Social Media has become a pervasive ingredient to business, and one that startups – for better or for worse – must utilize to network, brand, and develop their product. But social media marketing takes a lot of time, and the ROI can be elusive, slow, and frustrating process.
Those of us who push these social media channels are constantly teased with promising headlines. “The Twitter Trick You Aren’t Using, But Should Be!” and “The Answer to More Facebook Likes is Here!” – these bold claims grab us and momentarily fill our bleary eyes with hope. Will the big secret finally be revealed, allowing our numbers to soar?
We anxiously scroll through the bulleted content, hungry for something useful…
Follow more people in your industry!
Retweet thought leaders!
Post engaging content!
We reach the bottom and all we find is a concluding link to the author’s free eBook and discover that, alas, there is no secret (other than the effectiveness of catchy headlines in marketing your next eBook).
Everyone who utilizes social media, including your great-uncle Fred, could probably write the exact same textbook on how to create a mediocre social media strategy.
So let’s try a different angle. Let’s look beyond the media façade of what we’re trying to do with social media marketing. The keyword isn’t media here – it’s “social”.
Let’s be humans before handles and hope that real connections and conversations pay off more than the easy answers we’ll likely never find…
Insights over Likes
Have you ever liked, favorited, and retweeted so much that “Social Media Blackout” set in, and before you realized what was happening, you retweeted five videos of twerking fails to your professional social network?
This can happen when you focus on touching and spewing so much content that you lose focus on why any of this matters.
Take the time to refocus and identify content that you really like and truly believe your audience will as well. Then engage with that content yourself before asking your followers to do so.
People want to engage with companies and brands that have useful information and interesting insight to offer. If all you’re ever doing is retweeting and liking this content from others, you become a faceless middleman that can easily be overlooked.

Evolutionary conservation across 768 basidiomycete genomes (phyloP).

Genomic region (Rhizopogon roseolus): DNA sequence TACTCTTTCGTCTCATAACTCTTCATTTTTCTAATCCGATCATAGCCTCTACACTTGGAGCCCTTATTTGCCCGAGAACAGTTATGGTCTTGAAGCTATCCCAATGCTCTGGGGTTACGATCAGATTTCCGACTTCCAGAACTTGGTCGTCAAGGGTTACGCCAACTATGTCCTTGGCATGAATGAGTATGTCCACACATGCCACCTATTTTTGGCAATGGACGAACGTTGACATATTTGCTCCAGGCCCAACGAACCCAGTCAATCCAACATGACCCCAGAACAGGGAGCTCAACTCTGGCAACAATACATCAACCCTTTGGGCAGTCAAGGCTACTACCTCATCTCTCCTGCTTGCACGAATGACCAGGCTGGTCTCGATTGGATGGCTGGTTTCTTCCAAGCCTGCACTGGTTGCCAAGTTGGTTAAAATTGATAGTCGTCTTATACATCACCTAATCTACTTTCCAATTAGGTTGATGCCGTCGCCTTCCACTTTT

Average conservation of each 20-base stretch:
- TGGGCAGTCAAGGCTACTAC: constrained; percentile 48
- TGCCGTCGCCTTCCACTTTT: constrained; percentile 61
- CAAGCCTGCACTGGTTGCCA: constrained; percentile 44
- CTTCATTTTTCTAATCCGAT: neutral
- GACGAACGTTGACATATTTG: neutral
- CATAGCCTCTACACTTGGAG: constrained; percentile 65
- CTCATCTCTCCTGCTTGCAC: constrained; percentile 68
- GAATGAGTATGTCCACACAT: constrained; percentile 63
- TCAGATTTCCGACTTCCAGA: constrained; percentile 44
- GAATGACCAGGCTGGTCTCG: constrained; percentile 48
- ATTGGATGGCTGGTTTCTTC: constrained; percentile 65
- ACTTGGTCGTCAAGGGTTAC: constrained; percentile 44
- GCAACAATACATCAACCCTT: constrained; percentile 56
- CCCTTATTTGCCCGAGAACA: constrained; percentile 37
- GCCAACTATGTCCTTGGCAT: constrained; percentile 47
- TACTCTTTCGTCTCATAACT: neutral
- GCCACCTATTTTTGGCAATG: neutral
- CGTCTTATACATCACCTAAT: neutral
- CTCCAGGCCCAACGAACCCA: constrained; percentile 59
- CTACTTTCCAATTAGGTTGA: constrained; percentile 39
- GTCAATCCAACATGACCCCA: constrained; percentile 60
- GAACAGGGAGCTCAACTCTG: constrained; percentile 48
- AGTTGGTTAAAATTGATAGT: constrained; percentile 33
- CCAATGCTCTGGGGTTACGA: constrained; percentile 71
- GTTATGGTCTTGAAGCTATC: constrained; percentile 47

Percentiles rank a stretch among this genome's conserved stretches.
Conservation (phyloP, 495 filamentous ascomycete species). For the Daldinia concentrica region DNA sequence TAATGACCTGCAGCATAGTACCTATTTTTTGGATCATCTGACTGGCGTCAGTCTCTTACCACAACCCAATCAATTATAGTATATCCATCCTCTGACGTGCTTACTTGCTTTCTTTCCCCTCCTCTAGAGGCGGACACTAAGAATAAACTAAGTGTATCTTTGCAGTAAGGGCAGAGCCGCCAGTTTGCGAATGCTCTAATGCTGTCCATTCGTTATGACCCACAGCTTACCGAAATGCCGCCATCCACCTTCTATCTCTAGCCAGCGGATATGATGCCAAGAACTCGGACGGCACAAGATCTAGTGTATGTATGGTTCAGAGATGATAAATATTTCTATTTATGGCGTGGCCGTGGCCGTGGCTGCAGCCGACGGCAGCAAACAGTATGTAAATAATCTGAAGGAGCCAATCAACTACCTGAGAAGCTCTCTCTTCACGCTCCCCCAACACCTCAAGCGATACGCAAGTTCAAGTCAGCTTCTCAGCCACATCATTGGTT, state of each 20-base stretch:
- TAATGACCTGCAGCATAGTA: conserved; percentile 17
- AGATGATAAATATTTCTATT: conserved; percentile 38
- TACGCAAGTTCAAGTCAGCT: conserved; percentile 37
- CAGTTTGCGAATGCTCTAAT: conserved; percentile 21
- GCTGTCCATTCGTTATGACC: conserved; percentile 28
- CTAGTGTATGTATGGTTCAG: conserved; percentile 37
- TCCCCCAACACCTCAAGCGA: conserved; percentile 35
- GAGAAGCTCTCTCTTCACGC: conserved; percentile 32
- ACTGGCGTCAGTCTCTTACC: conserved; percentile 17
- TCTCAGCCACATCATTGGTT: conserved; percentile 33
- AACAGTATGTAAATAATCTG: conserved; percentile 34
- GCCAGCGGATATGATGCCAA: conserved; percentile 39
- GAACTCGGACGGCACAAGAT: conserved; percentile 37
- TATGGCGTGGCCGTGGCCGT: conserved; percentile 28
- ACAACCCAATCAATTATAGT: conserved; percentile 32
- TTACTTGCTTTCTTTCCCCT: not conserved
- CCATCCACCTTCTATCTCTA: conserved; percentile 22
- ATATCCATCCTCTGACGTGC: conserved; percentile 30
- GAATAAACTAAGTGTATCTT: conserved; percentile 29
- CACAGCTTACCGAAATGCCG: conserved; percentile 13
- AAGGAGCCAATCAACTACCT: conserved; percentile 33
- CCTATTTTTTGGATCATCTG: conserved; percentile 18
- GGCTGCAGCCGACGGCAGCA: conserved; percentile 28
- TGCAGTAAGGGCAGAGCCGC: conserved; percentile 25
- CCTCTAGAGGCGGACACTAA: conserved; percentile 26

Friends over Follows and Fans
Attracting followers and fans is important, but how effective is building those audiences if there is no real connection?
Instead of following lists of random people on Twitter in hopes of a follow back (only to secretly unfollow them later – ya jerk), connect with people for a reason, and make that reason known.
Whether you meet them in person first or discover a commonality through a blog post they wrote or a company they work for, identify your common ground and say hello. You’ll become more than a handle to them if you take the time to address the human behind their account.
Feelings over Fluff
Now don’t take this one too far. We don’t need to know about the dent you just left in the side of your cheating boyfriend’s Camaro, but we do want to know who you are and what makes you special, beyond the 160 bio character limit provided by Twitter.
Give your social media content some personality (whether its your own or your brand), and give your audience something they can relate to.
Have a question related to your industry that could easily be asked in a tweet? There’s nothing wrong with being humble and reaching out, but be careful not to harm your credibility. Conversations may grow around your question and you may learn something new in the process.
Be personable, vulnerable, and inquisitive. People will respond.
These suggestions may not be the fastest way to build your fans and followers, but the wait will be well worth it. Take the time to be a human, an engaging brand, and a thoughtful voice in these crowded, noisy platforms, and soon enough, the right people will hear you.
This post originally appeared in WeWork Magazine.